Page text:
The organization justice theory explains the recognition
and beliefs of organizational citizenship behaviors, organizational commitment,
job satisfaction, and job performance (Charash & Spector, 2001). The three
components of the organizational justice theory are procedural, distributive,
and interactional (Cropanzano, Bowen, & Gilliland, 2007). Each element has
a different effect on employees and the perception of justice within an
organization. The element of the justice theory help determine dedication to
the organization, gratification with the job, and performance of the job (Charash
& Spector, 2001). Procedural justice is the formal distribution of
processes. Distributive justice explains the distribution of work among
employees and the appropriateness of the outcomes. Interactional justice
explains how employees are treated by the organizational leaders. The problem
with procedural justice is an employee’s views of the fairness an organization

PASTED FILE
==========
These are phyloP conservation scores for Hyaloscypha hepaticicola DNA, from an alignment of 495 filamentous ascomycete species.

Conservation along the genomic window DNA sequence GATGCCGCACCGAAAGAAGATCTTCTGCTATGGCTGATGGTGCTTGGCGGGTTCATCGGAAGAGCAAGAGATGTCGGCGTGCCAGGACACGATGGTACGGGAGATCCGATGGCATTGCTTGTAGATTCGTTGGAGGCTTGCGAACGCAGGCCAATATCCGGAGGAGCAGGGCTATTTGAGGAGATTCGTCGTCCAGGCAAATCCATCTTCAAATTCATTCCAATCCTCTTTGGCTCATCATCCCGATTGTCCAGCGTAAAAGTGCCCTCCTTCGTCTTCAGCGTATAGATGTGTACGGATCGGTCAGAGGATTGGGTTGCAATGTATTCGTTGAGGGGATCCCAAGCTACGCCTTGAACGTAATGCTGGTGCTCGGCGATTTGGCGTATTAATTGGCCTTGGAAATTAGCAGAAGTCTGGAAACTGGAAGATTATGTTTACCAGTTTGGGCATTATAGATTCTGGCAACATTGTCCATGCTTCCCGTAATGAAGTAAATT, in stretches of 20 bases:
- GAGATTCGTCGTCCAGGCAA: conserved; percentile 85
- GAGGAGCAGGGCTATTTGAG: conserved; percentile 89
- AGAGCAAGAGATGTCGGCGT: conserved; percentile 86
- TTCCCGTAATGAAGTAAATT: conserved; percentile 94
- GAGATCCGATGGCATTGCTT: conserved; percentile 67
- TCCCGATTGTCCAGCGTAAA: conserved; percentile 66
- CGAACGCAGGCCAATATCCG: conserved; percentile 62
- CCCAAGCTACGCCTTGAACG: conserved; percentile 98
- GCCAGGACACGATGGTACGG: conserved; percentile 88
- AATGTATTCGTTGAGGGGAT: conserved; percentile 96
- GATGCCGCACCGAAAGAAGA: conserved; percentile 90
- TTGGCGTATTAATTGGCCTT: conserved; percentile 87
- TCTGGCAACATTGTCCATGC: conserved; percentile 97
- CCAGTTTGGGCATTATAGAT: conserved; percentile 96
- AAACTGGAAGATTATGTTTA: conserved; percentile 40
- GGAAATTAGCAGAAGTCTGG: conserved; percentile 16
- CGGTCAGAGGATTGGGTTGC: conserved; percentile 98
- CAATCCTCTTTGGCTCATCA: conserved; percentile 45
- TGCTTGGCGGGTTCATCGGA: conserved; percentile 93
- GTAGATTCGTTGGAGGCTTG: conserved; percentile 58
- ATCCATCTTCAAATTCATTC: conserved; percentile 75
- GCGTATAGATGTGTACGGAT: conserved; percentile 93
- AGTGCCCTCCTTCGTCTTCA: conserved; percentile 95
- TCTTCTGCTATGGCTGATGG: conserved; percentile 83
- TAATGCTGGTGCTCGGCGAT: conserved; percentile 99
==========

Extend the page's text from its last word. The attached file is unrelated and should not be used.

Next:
has with procedures. When a downsizing occurs, employees feels a change in the
methods and procedures related to completes a job task (Beylerian and Kleiner, 2003).
If employees begin to think they are suffering from unfair decision-making they
may develop negative attitude. Organizational leaders must maintain communication
with the employees to avoid voluntary turnover during a downsizing, by making sure
their work load is balanced (Hopkins and Weathington, 2006).
The concern with distributive justice is the fairness in the
workload. As the downsizing occurs in an organization, many employees begin to
leave. It increases workload on remaining employees as they have to take additional
responsibilities and also has to maintain current duties. If one employees receive
more work than another employee, they begin to form negative perceptions of distributive.
Organizational leaders should make sure to keep the work allocation is equal among
employees as it would help to maintain a positive attitude with the remaining
employees.
Interaction justice helps describe how the immediate
supervisor of an employee influences organizational justice perceptions more
than any other leadership level. Interactional justice is has two features informational
justice and interpersonal justice. Interpersonal justice refers to the dignity,
respect, and sensitivity employees receive from the immediate supervisor.
Informational justice refers to the knowledge and explanations employees
receive from the supervisor/leaders about the changes and procedures (Wu,
Neubert, and Xiang, 2007).